AI-generated image 2: evaluation practitioner collecting data in cyberpunk city, unreal engine

Related to this point is the fact that digital measurement tools are playing catch-up with the platforms themselves – constant technological and skills upgrades are needed to keep pace. Yet, however adept, rapid, and automated the tools and processes for gathering and analysing data become—think machine learning and artificial intelligence like that used to do generative art for these blog posts—human input is needed for modelling, interpretation, and contextual understanding. And good old-fashioned person-to-person, qualitative interactions are still essential to ground truth digital input and understand how people are engaging in digital spaces.

A glowing blue computer chip in the share of a brain, illustration, detailed, digital art, octane render.
AI-generated image 3: a glowing blue computer chip in the shape of a brain emitting light, illustration, detailed, digital art, octane render,

We’ve also looked at the multiple challenges of doing digital MERL: Remote and online data collection pose many of the same risks faced in reaching audiences with online content, relating to privacy, ethics, and safeguarding. Reputational risk can occur when digital data collection is extractive and pushes an external agenda, and lack of (consistent) access to devices by the poorest and most marginalised can lead to bias and elite capture. And not only are digital survey samples self-selecting, but digital and analogue audiences are often very different.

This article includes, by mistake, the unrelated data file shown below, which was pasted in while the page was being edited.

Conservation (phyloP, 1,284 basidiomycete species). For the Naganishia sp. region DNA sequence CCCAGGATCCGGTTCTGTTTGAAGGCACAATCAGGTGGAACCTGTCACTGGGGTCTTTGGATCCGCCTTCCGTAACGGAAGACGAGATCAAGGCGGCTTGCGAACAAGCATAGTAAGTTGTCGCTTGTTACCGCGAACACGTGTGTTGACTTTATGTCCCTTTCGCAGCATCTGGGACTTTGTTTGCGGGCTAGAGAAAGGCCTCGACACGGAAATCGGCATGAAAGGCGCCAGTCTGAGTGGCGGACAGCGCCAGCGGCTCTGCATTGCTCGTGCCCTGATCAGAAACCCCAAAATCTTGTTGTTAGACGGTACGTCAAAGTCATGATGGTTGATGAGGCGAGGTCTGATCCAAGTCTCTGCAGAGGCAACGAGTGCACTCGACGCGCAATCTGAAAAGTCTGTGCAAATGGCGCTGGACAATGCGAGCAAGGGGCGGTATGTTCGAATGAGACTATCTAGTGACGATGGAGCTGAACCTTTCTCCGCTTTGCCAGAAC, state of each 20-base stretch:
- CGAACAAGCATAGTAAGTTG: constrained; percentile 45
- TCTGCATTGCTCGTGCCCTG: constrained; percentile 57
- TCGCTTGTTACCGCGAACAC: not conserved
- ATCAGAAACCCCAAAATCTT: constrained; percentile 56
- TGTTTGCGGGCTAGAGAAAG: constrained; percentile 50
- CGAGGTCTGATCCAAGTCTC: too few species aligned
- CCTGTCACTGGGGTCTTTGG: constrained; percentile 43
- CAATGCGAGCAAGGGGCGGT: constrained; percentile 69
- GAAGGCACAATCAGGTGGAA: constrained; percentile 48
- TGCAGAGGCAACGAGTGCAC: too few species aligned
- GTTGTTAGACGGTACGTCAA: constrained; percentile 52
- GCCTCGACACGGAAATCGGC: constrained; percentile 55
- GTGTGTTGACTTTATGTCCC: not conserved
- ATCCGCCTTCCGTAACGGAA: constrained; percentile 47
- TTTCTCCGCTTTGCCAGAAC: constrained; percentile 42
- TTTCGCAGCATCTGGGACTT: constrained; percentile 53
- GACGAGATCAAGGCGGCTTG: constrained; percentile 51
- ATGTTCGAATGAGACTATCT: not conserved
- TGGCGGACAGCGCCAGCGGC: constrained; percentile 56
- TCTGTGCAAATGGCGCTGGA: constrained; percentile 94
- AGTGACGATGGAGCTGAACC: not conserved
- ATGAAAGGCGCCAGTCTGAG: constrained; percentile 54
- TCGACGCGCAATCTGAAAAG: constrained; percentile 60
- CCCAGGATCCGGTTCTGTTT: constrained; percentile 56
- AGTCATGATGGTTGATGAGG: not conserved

At the same time, digital is opening up a world of opportunity for change communications, on a scale and at a pace not possible in analogue interventions, bringing actionable and positive content to growing audiences. Rigorous, creative, and flexible approaches to (digital) MERL will play a large part in ensuring that promise is fulfilled.

 Rad Resources

What can digital SBCC teach us about innovative monitoring, evaluation, research and learning approaches?

Getting it on(line): learning about digital communication for social and behaviour change.


The American Evaluation Association is hosting Digital Data & Technology Week with our colleagues in AEA’s Digital Data & Technology Working Group. The contributions all this week to AEA365 come from working group members. Do you have questions, concerns, kudos, or content to extend this AEA365 contribution? Please add them in the comments section for this post on the AEA365 webpage so that we may enrich our community of practice. Would you like to submit an AEA365 Tip? Please send a note of interest to AEA365@eval.org. AEA365 is sponsored by the American Evaluation Association and provides a Tip-a-Day by and for evaluators. The views and opinions expressed on the AEA365 blog are solely those of the original authors and other contributors. These views and opinions do not necessarily represent those of the American Evaluation Association, and/or any/all contributors to this site.